Experts on regional strategic policy have urged BRICS member countries to step up efforts towards setting up its own credit rating agency as an effective mechanism to consolidate the bloc’s new multifaceted spheres of cooperation. BRICS (Brazil, Russia, India, China and South Africa) is currently working on a set of new proposals including the establishment of women business club and a rating agency, among others, for the 10th edition of BRICS Summit scheduled to take place from 25-27 July, 2018, in Johannesburg, South Africa.
As far back in 2015, Prime Minister Narendra Modi of India called upon members of BRICS to take begin the BRICS credit rating agency. India has long held the view that a new rating agency would provide an immense contribution to the existing knowledge of rating systems. Since then, there have been discussions at several conferences and forums, the latest was during the special panel session on the future prospects of BRICS at the St. Petersburg International Economic Forum late May.
“As a first step towards creating such an agency, we propose the countries offer their national agencies to form a network. Our partnership with one of the Chinese rating agencies, Golden Credit, could be used as a prototype of this network,” Ekaterina Trofimova, Chief Executive Officer of the Analytical Credit Rating Agency, said.
There are also similar views. “Many foreign countries most often consider or rate BRICS countries, enterprises and financial institutions get a biased evaluation. We would like to see more neutral ones that we can further relate to,” according to Sergey Katyrin, President of the Chamber of Commerce and Industry of the Russian Federation. It’s necessary to have unbiased ratings of institutions of BRICS countries as there are is open to the world and consistently expanding ties with concerned countries and seek integration into business associations, he explained.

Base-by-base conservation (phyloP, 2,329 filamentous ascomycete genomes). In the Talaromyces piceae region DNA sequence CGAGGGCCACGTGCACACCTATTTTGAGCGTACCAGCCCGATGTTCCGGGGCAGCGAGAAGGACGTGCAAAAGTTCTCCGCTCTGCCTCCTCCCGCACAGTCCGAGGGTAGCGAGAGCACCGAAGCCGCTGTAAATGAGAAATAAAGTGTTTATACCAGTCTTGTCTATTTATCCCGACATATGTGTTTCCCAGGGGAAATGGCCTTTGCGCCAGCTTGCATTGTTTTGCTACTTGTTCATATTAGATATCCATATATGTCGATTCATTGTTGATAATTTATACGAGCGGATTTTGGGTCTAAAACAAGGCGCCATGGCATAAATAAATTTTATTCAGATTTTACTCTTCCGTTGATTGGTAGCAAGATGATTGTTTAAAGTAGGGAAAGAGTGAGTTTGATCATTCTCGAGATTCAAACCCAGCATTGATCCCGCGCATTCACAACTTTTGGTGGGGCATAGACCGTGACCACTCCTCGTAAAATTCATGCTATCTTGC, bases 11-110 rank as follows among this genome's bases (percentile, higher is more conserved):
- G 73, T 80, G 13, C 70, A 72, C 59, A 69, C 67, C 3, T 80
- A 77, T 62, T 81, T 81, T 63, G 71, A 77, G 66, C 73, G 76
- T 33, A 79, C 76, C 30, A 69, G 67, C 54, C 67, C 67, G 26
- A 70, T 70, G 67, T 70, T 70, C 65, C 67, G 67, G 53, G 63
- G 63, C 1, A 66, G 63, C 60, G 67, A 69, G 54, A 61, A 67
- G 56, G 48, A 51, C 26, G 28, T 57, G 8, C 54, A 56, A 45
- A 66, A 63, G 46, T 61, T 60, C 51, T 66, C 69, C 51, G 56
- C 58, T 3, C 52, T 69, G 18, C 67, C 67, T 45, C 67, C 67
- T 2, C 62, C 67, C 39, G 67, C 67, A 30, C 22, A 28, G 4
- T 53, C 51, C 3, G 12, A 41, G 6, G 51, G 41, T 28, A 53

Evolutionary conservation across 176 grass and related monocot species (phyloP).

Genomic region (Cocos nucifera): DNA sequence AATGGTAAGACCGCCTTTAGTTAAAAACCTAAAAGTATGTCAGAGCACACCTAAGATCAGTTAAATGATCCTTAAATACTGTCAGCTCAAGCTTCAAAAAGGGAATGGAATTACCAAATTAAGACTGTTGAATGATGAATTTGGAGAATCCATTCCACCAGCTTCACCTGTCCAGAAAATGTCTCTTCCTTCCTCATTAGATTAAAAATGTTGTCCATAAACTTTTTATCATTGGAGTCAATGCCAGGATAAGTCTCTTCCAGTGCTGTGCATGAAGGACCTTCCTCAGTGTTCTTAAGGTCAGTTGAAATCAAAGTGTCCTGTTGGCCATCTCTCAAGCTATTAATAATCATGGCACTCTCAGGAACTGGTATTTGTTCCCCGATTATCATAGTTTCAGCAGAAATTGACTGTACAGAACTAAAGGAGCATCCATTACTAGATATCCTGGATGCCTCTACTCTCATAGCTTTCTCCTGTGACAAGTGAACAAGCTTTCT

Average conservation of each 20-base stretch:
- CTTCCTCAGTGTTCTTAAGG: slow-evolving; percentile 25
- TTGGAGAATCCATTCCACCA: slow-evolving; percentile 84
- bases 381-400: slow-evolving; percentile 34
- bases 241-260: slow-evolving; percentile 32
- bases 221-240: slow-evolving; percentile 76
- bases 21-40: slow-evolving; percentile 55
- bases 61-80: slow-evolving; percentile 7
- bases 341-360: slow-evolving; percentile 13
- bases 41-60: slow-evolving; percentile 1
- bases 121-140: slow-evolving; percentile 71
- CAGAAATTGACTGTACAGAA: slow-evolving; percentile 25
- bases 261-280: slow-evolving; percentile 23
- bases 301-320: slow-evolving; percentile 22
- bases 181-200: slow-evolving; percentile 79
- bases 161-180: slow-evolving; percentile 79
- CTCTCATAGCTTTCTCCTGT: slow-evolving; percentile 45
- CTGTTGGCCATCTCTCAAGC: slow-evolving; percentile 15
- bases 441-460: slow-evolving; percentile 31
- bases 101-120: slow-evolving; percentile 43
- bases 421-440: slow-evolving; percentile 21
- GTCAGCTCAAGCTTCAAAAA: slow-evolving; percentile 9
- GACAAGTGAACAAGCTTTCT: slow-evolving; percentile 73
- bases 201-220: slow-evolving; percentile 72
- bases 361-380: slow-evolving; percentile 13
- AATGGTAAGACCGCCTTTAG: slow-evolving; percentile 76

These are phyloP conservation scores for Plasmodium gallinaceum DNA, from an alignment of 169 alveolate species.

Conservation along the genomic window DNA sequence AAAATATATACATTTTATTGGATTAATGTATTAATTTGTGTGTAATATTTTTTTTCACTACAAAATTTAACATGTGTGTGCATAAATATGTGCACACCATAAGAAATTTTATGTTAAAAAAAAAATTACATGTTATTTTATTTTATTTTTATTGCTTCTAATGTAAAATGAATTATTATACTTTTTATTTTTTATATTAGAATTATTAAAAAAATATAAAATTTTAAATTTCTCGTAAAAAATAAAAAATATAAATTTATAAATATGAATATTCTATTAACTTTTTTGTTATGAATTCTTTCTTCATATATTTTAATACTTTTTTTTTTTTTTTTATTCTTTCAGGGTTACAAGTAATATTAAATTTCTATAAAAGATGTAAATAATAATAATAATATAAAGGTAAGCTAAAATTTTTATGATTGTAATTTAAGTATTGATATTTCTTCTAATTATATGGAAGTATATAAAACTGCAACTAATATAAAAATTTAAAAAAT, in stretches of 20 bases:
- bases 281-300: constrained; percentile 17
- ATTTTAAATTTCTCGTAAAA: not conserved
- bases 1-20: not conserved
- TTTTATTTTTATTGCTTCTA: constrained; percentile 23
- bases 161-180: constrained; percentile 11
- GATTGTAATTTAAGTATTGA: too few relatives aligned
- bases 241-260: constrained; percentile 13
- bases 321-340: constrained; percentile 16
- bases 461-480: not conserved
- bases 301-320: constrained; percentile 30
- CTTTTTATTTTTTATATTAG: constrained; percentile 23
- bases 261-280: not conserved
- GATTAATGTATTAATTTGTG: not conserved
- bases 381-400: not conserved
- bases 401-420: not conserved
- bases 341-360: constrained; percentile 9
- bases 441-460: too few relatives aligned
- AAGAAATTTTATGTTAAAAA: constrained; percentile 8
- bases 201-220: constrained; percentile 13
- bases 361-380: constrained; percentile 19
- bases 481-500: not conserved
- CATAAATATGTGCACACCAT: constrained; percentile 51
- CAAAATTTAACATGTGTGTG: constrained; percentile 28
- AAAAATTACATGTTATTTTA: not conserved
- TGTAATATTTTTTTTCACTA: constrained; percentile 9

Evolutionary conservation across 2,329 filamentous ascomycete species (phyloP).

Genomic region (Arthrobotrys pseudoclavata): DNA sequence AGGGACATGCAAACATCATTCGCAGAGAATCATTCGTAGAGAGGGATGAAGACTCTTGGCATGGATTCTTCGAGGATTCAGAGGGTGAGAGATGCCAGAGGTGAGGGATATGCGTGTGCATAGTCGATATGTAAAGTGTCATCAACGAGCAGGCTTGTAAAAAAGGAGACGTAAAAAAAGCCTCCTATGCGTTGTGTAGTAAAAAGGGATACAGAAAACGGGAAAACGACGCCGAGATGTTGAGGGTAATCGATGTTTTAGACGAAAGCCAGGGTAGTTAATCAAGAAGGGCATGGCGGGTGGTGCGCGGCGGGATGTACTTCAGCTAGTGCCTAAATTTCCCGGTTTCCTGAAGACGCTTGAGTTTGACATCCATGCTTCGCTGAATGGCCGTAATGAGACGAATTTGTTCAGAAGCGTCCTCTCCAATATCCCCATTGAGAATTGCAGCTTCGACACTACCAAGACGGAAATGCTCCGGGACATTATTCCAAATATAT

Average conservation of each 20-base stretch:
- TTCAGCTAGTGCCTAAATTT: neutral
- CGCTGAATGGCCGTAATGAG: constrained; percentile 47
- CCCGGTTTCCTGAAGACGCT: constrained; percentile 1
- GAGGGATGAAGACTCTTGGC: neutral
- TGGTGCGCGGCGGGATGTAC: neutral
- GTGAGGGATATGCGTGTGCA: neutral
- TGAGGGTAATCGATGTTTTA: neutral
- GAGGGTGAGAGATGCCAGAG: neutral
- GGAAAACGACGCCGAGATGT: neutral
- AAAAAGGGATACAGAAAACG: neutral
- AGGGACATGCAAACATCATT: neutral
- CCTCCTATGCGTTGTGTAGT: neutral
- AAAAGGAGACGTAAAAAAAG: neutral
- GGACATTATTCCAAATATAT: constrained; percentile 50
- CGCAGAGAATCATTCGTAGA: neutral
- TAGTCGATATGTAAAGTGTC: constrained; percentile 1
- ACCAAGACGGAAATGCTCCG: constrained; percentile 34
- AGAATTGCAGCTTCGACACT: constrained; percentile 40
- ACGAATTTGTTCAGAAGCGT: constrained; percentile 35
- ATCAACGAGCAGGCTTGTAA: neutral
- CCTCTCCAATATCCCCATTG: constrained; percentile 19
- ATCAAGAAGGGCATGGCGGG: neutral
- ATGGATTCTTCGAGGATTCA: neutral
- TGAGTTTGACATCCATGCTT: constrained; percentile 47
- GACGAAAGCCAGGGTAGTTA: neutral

Jayshree Sengupta, a Research Fellow from the Observer Research Foundation in New Delhi, India, thinks that BRICS want to have their own rating agency and are set to have it soon because the three international rating agencies Moody’s, Fitch and Standard & Poor that dominate the world sovereign rating market have been rather unfair to BRICS members and other developing countries. They frequently downgrade them on unjust grounds and criteria that serve western political interests. They downgraded Brazil and Russia in 2017 and keep changing their grading about India, creating much uncertainty.
Sengupta indicated in an email interview that “their ‘issuer paid’ model of rating is biased and BRICS members are perhaps contemplating having their own rating agency on ‘investor pays’ model which may be more appropriate for their Emerging Market economies.”
While expressing the fact that the idea is highly laudable, Francis Kornegay, a Senior Research Fellow at the Institute of Global Dialogue, University of South Africa, explained recently to me that “it has something to do with the global economic balance of power as to whether there is sufficient leverage among BRICS countries and other emerging powers to provide such an alternative.”
Kornegay specializes on global geopolitical and strategic trends and he is also a long-term analyst of global South and emerging power dynamics and US foreign policy. As such, he recently produced, as lead co-editor, Laying the BRICS of a New Global Order: From Yekaterinburg 2009 to eThekwini 2013 (Africa Institute of South Africa).
The BRICS economic growth rate is increasing. “Starting last year, all BRICS countries have demonstrated positive trend in economic growth. Moreover, we expect that the growth rate will be increasing through 2018 and 2019, especially in India,” according to Yaroslav Lisovolik, Chief Economist and Managing Director for Research at the Eurasian Development Bank.